A mixed bag for the arts in WA and Vic budgets

It’s time to talk budgets, especially for the arts—and both Victoria and Western Australian have recently released their state budgets to mixed reviews.

A mixed bag for the arts in WA and Vic budgets

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AMPAG welcomes the Victorian Government’s commitment to upgrading the Arts Centre Melbourne—a long overdue move and one which will have a very positive impact for the performing arts sector.

‘As Melbourne’s major venue, its viability and operational stability has a direct impact on the resident companies’, Ms Bethwyn Serow, AMPAG’s executive director, said today.

‘The Arts Centre’s $10 million ‘sustainability’ package (as well as other funding for essential capital works in the basement) should go a long way to restoring confidence.’

Four major performing arts companies regularly use the Arts Centre—the Australian Ballet, Melbourne Symphony Orchestra, Melbourne Theatre Company and Opera Australia—so its viability is of great concern.

The Victorian Budget also included a $1.1 million commitment to establishSummer in Southbank, ‘an events program for audiences of all ages’.

The major performing arts companies look forward to being involved in this exciting initiative, which will create new opportunity to engage with the community and to build the vibrancy of Melbourne’s art precinct for everyone to enjoy.

Minister for the Arts, the Hon Heidi Victoria said, ‘The Summer in Southbank program will bring new events, activities and visitors to the Precinct, responding directly to the Melbourne Arts Precinct Blueprint's recommendation to bring artists and institutions together to enliven the streets.’

AMPAG also welcomed the $5 million earmarked for the Arts and Cultural Facilities Maintenance Fund, which supports essential maintenance works at state-owned arts facilities that house a range of government and non-government arts organisations.

The Western Australian government is also concentrating on infrastructure programs in its arts funding with $21.5 million for capital works, including $7.8million over the next four years to be invested in upgrading equipment and facilities at some of the state’s key performance venues and cultural institutions.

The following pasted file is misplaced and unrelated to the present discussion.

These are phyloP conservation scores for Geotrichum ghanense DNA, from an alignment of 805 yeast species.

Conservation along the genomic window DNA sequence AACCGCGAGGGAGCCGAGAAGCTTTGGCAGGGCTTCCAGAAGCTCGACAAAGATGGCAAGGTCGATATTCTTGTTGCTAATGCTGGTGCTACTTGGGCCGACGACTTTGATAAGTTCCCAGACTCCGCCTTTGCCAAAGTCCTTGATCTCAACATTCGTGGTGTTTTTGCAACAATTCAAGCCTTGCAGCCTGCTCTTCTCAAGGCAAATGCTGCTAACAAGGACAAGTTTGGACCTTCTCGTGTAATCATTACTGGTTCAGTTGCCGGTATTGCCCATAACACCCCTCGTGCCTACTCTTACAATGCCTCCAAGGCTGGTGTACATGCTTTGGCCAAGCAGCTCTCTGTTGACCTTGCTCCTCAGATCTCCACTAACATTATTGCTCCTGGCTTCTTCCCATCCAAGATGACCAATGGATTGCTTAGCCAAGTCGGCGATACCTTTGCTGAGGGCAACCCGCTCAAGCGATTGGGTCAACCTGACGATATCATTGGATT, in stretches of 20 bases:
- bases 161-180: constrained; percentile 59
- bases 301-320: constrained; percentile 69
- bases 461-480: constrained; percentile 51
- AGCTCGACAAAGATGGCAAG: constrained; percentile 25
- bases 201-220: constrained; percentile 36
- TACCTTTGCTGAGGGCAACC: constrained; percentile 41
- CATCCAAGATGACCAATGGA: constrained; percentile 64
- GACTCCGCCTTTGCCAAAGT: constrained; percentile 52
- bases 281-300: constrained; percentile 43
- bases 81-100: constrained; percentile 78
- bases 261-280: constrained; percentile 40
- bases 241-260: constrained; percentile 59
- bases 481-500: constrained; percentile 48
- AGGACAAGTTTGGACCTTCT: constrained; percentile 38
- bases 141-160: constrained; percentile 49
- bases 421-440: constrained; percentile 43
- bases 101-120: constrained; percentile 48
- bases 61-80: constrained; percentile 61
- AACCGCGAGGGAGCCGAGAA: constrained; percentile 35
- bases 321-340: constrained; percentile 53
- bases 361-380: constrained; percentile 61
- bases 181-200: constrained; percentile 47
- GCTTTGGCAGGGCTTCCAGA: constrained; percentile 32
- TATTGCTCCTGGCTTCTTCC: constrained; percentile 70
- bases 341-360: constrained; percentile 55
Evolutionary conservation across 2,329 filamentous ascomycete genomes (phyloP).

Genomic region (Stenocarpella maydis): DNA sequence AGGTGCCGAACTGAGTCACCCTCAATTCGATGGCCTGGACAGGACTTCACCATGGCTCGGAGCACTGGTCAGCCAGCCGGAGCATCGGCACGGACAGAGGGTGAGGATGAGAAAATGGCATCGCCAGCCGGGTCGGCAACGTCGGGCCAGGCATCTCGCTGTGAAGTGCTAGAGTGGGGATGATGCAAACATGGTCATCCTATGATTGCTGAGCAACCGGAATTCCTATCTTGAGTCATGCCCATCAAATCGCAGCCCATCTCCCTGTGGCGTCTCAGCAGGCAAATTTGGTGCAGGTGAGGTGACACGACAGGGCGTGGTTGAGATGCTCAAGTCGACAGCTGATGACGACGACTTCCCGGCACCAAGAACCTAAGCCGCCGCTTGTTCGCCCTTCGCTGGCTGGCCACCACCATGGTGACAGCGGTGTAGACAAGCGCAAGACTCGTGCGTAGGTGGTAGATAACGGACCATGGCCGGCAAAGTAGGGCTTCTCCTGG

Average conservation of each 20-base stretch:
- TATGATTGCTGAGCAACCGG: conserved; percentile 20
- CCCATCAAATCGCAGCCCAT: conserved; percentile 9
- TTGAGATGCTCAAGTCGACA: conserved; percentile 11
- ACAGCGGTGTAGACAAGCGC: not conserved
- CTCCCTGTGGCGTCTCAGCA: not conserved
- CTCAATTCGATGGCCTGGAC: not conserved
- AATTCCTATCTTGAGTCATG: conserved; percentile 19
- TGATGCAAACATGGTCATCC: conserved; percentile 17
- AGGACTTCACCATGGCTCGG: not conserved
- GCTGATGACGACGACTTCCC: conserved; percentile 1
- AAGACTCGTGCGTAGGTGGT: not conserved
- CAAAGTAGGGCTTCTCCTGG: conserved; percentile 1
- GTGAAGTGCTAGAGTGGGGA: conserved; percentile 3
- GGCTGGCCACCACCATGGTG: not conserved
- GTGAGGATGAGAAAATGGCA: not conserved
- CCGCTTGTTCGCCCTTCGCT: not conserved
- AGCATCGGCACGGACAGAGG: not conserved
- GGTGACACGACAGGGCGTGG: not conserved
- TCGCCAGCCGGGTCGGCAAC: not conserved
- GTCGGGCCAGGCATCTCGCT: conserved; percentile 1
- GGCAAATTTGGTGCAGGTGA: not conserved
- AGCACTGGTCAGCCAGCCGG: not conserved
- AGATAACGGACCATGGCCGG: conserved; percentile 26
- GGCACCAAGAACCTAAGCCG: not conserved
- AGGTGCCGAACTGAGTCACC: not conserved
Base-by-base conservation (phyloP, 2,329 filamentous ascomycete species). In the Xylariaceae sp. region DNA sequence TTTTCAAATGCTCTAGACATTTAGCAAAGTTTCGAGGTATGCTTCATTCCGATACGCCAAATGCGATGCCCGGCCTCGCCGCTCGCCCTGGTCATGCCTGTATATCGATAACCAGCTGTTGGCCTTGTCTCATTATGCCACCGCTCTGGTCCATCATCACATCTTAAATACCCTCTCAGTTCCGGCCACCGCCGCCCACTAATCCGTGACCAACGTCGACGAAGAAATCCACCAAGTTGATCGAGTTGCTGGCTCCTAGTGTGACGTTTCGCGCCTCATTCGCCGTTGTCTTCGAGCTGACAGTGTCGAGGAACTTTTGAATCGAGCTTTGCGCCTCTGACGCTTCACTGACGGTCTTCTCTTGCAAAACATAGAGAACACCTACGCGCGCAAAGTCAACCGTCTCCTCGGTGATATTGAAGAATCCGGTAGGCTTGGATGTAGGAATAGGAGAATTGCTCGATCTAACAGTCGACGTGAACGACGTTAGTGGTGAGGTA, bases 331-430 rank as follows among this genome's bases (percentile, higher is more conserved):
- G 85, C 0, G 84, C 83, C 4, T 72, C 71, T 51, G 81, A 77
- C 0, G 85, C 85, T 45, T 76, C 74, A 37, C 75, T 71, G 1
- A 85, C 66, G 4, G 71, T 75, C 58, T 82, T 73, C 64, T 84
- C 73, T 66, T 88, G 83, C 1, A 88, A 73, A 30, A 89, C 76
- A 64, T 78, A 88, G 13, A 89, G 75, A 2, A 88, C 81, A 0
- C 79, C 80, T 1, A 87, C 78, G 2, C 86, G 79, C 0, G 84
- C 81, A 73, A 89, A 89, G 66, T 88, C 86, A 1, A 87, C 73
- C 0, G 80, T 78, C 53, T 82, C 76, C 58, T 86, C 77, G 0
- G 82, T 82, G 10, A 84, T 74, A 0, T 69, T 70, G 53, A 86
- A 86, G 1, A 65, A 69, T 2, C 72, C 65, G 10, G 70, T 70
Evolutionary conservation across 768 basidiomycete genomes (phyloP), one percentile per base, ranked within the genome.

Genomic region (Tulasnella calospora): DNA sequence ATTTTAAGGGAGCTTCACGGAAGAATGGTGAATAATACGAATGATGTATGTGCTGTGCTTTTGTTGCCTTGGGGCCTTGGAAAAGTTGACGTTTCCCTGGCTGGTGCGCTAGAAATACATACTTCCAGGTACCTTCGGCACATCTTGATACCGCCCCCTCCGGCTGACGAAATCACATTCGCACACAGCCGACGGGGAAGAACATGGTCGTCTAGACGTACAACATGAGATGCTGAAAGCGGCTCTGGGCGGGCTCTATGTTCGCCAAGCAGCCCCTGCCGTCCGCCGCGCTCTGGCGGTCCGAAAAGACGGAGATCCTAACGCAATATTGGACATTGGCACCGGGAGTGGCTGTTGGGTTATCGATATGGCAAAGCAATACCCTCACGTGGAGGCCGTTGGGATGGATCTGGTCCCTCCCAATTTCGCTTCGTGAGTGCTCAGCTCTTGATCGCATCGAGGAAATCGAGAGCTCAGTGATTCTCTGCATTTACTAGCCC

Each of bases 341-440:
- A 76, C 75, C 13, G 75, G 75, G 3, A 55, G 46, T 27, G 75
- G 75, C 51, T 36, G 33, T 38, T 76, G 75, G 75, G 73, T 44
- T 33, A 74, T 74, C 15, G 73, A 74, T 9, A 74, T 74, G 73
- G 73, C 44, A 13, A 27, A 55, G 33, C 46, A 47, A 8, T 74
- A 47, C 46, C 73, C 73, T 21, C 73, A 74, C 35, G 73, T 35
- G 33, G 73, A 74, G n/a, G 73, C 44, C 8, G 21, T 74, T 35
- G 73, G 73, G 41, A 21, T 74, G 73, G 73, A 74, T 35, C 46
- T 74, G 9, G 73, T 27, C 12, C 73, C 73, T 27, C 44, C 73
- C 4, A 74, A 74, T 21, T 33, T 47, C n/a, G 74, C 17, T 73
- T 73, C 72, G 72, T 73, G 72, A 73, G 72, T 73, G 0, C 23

This investment will replace outdated and equipment and technology, ‘bringing our cultural institutions in line with modern practices’.

However, Chamber of Arts and Culture WA, Warwick Hemsley, said the total arts budget has suffered a reduction of $2 million from the budgeted figure for 2013–14 and considerably less that the estimated actuals for this financial year.

‘The pre-­budget announcements of new funds for equipment upgrades and regional touring had done little to disguise the fact that arts funding as a proportion of the total state budget has diminished from just under 1 per cent ten years ago to a current level of 0.45 per cent.

‘The Chamber strongly supports legacy projects such as the State Theatre Centre and the new museum as important parts of ongoing investment in capital works but questions whether the sector will continue to flourish enough to provide the necessary artistic and cultural content for them,’ Mr Hemsley said.

‘We agree that access to high quality arts experiences and cultural infrastructure increases the liveability of regional towns and cities and enhances the quality of life for Western Australians living in these regional communities,’ Ms Serow said.

‘We wait to see how other state governments support the arts in their forward budgets,’ she said.

Queensland releases its on 3 June, New South Wales on 17 June, South Australia on 19 June and Tasmania on 28 August 2014.

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